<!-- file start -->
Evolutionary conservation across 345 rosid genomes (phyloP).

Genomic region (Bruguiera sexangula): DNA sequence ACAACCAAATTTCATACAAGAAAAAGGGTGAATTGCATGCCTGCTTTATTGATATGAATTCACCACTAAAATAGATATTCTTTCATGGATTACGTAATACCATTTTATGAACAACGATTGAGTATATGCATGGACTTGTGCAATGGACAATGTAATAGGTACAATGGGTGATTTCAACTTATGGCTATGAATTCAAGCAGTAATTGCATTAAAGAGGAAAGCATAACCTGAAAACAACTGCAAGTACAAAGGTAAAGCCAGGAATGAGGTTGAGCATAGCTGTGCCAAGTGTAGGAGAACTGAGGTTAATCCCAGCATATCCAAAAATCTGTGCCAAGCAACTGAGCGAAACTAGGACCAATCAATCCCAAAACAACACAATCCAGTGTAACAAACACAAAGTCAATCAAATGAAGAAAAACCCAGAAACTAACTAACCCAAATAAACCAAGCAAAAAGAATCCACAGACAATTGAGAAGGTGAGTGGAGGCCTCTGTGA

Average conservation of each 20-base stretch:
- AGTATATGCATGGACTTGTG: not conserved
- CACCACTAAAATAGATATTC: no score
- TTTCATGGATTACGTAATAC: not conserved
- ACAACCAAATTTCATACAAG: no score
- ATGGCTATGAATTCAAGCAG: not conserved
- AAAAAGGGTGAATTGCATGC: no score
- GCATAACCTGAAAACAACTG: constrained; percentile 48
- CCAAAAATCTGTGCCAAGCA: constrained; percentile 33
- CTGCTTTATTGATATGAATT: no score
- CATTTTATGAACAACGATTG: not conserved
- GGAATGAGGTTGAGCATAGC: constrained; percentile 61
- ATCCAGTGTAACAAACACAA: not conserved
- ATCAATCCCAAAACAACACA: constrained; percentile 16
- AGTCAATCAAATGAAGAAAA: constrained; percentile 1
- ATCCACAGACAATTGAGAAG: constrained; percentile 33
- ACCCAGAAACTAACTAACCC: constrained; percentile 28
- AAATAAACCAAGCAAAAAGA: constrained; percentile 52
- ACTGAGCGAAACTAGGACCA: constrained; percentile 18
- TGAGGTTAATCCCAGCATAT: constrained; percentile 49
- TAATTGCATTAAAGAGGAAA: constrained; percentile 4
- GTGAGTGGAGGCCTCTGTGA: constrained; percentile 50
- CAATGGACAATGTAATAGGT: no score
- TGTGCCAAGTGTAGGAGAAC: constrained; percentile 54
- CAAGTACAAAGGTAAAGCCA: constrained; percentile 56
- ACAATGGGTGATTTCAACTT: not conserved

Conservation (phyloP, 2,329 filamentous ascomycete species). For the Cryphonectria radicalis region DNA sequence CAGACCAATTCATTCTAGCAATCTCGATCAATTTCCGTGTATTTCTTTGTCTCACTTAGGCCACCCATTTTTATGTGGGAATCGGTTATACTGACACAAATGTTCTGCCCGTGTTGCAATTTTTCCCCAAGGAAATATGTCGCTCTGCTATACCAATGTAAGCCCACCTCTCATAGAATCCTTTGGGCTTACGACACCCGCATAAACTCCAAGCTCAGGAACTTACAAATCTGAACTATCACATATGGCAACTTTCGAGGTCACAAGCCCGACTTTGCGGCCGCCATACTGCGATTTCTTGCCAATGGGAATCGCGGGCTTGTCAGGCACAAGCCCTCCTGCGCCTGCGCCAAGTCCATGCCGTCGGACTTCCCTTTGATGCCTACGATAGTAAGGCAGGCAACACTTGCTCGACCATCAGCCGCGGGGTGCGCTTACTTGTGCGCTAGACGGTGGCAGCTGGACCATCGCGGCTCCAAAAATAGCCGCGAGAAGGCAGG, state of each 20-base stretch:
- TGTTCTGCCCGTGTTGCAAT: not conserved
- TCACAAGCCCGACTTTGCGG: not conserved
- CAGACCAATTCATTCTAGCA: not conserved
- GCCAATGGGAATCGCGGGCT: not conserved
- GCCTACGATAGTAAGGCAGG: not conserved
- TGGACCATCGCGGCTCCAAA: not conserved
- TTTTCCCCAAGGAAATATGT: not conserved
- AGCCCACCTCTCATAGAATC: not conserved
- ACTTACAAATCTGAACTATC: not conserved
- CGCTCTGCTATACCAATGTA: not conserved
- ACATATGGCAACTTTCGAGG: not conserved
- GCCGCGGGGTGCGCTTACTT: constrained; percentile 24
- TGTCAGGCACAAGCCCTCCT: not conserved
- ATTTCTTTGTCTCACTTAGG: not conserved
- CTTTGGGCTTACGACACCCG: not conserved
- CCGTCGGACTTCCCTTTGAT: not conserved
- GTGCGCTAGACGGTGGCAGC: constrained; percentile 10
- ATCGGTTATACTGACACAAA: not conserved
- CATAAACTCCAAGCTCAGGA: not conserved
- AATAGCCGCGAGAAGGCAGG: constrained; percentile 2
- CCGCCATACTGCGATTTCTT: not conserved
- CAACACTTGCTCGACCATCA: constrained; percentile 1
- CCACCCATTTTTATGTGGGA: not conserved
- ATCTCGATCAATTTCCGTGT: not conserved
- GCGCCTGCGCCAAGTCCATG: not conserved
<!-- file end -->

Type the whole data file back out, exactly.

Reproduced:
Evolutionary conservation across 345 rosid genomes (phyloP).

Genomic region (Bruguiera sexangula): DNA sequence ACAACCAAATTTCATACAAGAAAAAGGGTGAATTGCATGCCTGCTTTATTGATATGAATTCACCACTAAAATAGATATTCTTTCATGGATTACGTAATACCATTTTATGAACAACGATTGAGTATATGCATGGACTTGTGCAATGGACAATGTAATAGGTACAATGGGTGATTTCAACTTATGGCTATGAATTCAAGCAGTAATTGCATTAAAGAGGAAAGCATAACCTGAAAACAACTGCAAGTACAAAGGTAAAGCCAGGAATGAGGTTGAGCATAGCTGTGCCAAGTGTAGGAGAACTGAGGTTAATCCCAGCATATCCAAAAATCTGTGCCAAGCAACTGAGCGAAACTAGGACCAATCAATCCCAAAACAACACAATCCAGTGTAACAAACACAAAGTCAATCAAATGAAGAAAAACCCAGAAACTAACTAACCCAAATAAACCAAGCAAAAAGAATCCACAGACAATTGAGAAGGTGAGTGGAGGCCTCTGTGA

Average conservation of each 20-base stretch:
- AGTATATGCATGGACTTGTG: not conserved
- CACCACTAAAATAGATATTC: no score
- TTTCATGGATTACGTAATAC: not conserved
- ACAACCAAATTTCATACAAG: no score
- ATGGCTATGAATTCAAGCAG: not conserved
- AAAAAGGGTGAATTGCATGC: no score
- GCATAACCTGAAAACAACTG: constrained; percentile 48
- CCAAAAATCTGTGCCAAGCA: constrained; percentile 33
- CTGCTTTATTGATATGAATT: no score
- CATTTTATGAACAACGATTG: not conserved
- GGAATGAGGTTGAGCATAGC: constrained; percentile 61
- ATCCAGTGTAACAAACACAA: not conserved
- ATCAATCCCAAAACAACACA: constrained; percentile 16
- AGTCAATCAAATGAAGAAAA: constrained; percentile 1
- ATCCACAGACAATTGAGAAG: constrained; percentile 33
- ACCCAGAAACTAACTAACCC: constrained; percentile 28
- AAATAAACCAAGCAAAAAGA: constrained; percentile 52
- ACTGAGCGAAACTAGGACCA: constrained; percentile 18
- TGAGGTTAATCCCAGCATAT: constrained; percentile 49
- TAATTGCATTAAAGAGGAAA: constrained; percentile 4
- GTGAGTGGAGGCCTCTGTGA: constrained; percentile 50
- CAATGGACAATGTAATAGGT: no score
- TGTGCCAAGTGTAGGAGAAC: constrained; percentile 54
- CAAGTACAAAGGTAAAGCCA: constrained; percentile 56
- ACAATGGGTGATTTCAACTT: not conserved

Conservation (phyloP, 2,329 filamentous ascomycete species). For the Cryphonectria radicalis region DNA sequence CAGACCAATTCATTCTAGCAATCTCGATCAATTTCCGTGTATTTCTTTGTCTCACTTAGGCCACCCATTTTTATGTGGGAATCGGTTATACTGACACAAATGTTCTGCCCGTGTTGCAATTTTTCCCCAAGGAAATATGTCGCTCTGCTATACCAATGTAAGCCCACCTCTCATAGAATCCTTTGGGCTTACGACACCCGCATAAACTCCAAGCTCAGGAACTTACAAATCTGAACTATCACATATGGCAACTTTCGAGGTCACAAGCCCGACTTTGCGGCCGCCATACTGCGATTTCTTGCCAATGGGAATCGCGGGCTTGTCAGGCACAAGCCCTCCTGCGCCTGCGCCAAGTCCATGCCGTCGGACTTCCCTTTGATGCCTACGATAGTAAGGCAGGCAACACTTGCTCGACCATCAGCCGCGGGGTGCGCTTACTTGTGCGCTAGACGGTGGCAGCTGGACCATCGCGGCTCCAAAAATAGCCGCGAGAAGGCAGG, state of each 20-base stretch:
- TGTTCTGCCCGTGTTGCAAT: not conserved
- TCACAAGCCCGACTTTGCGG: not conserved
- CAGACCAATTCATTCTAGCA: not conserved
- GCCAATGGGAATCGCGGGCT: not conserved
- GCCTACGATAGTAAGGCAGG: not conserved
- TGGACCATCGCGGCTCCAAA: not conserved
- TTTTCCCCAAGGAAATATGT: not conserved
- AGCCCACCTCTCATAGAATC: not conserved
- ACTTACAAATCTGAACTATC: not conserved
- CGCTCTGCTATACCAATGTA: not conserved
- ACATATGGCAACTTTCGAGG: not conserved
- GCCGCGGGGTGCGCTTACTT: constrained; percentile 24
- TGTCAGGCACAAGCCCTCCT: not conserved
- ATTTCTTTGTCTCACTTAGG: not conserved
- CTTTGGGCTTACGACACCCG: not conserved
- CCGTCGGACTTCCCTTTGAT: not conserved
- GTGCGCTAGACGGTGGCAGC: constrained; percentile 10
- ATCGGTTATACTGACACAAA: not conserved
- CATAAACTCCAAGCTCAGGA: not conserved
- AATAGCCGCGAGAAGGCAGG: constrained; percentile 2
- CCGCCATACTGCGATTTCTT: not conserved
- CAACACTTGCTCGACCATCA: constrained; percentile 1
- CCACCCATTTTTATGTGGGA: not conserved
- ATCTCGATCAATTTCCGTGT: not conserved
- GCGCCTGCGCCAAGTCCATG: not conserved